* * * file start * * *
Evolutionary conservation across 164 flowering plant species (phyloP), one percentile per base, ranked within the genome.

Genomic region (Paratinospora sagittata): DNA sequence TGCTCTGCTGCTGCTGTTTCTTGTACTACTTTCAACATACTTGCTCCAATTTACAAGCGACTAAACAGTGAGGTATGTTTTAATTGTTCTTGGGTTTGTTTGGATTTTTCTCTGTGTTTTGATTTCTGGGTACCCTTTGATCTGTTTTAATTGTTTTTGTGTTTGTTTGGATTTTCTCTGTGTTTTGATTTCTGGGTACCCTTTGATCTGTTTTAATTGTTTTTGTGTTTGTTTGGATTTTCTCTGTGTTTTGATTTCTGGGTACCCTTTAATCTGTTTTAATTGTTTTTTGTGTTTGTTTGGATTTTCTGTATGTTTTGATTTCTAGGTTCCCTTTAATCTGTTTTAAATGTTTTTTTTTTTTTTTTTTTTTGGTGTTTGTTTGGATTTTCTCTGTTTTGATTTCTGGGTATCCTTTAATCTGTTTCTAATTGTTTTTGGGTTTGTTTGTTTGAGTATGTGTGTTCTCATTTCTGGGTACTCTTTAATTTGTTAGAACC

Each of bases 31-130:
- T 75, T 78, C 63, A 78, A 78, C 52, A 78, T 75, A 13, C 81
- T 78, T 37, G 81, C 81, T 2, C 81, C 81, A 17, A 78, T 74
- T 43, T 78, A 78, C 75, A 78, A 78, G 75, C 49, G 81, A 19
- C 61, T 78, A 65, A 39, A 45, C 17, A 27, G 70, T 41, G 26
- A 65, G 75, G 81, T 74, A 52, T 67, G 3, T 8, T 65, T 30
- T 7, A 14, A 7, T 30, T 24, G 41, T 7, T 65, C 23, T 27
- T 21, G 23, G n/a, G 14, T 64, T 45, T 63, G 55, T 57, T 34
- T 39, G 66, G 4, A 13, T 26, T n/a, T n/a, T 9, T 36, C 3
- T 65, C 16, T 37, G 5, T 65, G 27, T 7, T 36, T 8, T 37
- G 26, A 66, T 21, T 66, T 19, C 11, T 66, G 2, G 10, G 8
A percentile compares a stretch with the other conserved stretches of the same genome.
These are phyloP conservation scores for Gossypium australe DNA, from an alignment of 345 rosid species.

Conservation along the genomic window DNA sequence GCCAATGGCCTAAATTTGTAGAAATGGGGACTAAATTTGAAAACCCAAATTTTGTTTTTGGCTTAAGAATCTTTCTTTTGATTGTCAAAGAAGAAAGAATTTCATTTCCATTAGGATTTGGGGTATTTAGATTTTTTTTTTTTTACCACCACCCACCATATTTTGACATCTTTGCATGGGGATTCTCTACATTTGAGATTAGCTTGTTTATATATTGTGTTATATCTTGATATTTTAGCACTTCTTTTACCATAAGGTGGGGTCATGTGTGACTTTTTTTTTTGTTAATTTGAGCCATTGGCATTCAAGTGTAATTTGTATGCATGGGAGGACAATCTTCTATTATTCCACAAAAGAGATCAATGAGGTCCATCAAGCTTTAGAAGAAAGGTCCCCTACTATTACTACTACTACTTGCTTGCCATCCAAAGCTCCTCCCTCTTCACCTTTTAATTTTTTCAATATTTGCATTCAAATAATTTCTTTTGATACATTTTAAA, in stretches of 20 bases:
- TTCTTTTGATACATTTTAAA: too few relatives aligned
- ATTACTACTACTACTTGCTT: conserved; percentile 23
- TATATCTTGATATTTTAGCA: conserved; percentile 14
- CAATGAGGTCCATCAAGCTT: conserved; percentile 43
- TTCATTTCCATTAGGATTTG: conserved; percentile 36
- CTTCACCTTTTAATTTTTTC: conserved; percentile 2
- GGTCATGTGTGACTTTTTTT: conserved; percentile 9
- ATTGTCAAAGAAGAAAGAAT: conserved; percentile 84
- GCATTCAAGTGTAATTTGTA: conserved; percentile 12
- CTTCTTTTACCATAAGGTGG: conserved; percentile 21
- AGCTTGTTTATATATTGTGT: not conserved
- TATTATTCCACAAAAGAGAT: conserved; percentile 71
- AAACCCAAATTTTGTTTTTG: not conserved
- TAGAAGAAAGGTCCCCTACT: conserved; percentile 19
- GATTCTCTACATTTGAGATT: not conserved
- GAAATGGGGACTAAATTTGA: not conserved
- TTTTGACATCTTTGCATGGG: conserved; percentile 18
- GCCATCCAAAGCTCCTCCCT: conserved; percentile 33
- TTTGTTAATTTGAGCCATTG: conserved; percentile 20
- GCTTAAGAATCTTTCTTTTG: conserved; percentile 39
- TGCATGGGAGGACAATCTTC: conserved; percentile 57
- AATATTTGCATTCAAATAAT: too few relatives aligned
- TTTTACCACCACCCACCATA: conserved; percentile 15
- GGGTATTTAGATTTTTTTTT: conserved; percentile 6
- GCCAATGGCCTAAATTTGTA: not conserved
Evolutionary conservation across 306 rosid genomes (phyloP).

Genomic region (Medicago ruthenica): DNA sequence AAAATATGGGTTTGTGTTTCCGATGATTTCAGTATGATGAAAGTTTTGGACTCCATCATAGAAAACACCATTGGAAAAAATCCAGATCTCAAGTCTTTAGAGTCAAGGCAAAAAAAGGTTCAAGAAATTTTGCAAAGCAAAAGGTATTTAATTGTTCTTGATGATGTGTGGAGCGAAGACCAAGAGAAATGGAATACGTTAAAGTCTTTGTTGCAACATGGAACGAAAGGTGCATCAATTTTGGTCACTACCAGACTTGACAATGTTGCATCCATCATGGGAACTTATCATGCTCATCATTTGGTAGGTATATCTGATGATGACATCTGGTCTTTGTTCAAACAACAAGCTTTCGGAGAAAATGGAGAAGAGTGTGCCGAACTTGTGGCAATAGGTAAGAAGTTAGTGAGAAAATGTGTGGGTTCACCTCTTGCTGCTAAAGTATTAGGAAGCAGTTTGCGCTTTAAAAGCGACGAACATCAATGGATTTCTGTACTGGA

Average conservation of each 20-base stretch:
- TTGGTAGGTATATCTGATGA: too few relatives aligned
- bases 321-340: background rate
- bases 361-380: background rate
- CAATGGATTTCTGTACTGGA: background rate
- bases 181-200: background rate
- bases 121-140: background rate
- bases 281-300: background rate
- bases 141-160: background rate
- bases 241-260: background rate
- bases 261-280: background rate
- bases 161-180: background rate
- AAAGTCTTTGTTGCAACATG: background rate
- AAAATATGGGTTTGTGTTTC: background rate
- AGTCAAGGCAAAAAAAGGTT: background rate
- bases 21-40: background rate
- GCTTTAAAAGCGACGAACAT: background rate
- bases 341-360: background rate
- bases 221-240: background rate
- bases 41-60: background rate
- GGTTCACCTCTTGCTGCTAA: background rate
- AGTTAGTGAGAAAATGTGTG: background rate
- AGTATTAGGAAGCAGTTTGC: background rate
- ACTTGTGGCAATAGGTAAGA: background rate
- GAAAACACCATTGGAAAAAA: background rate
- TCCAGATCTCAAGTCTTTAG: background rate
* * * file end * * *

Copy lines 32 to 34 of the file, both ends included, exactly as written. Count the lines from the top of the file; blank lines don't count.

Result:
- GAAATGGGGACTAAATTTGA: not conserved
- TTTTGACATCTTTGCATGGG: conserved; percentile 18
- GCCATCCAAAGCTCCTCCCT: conserved; percentile 33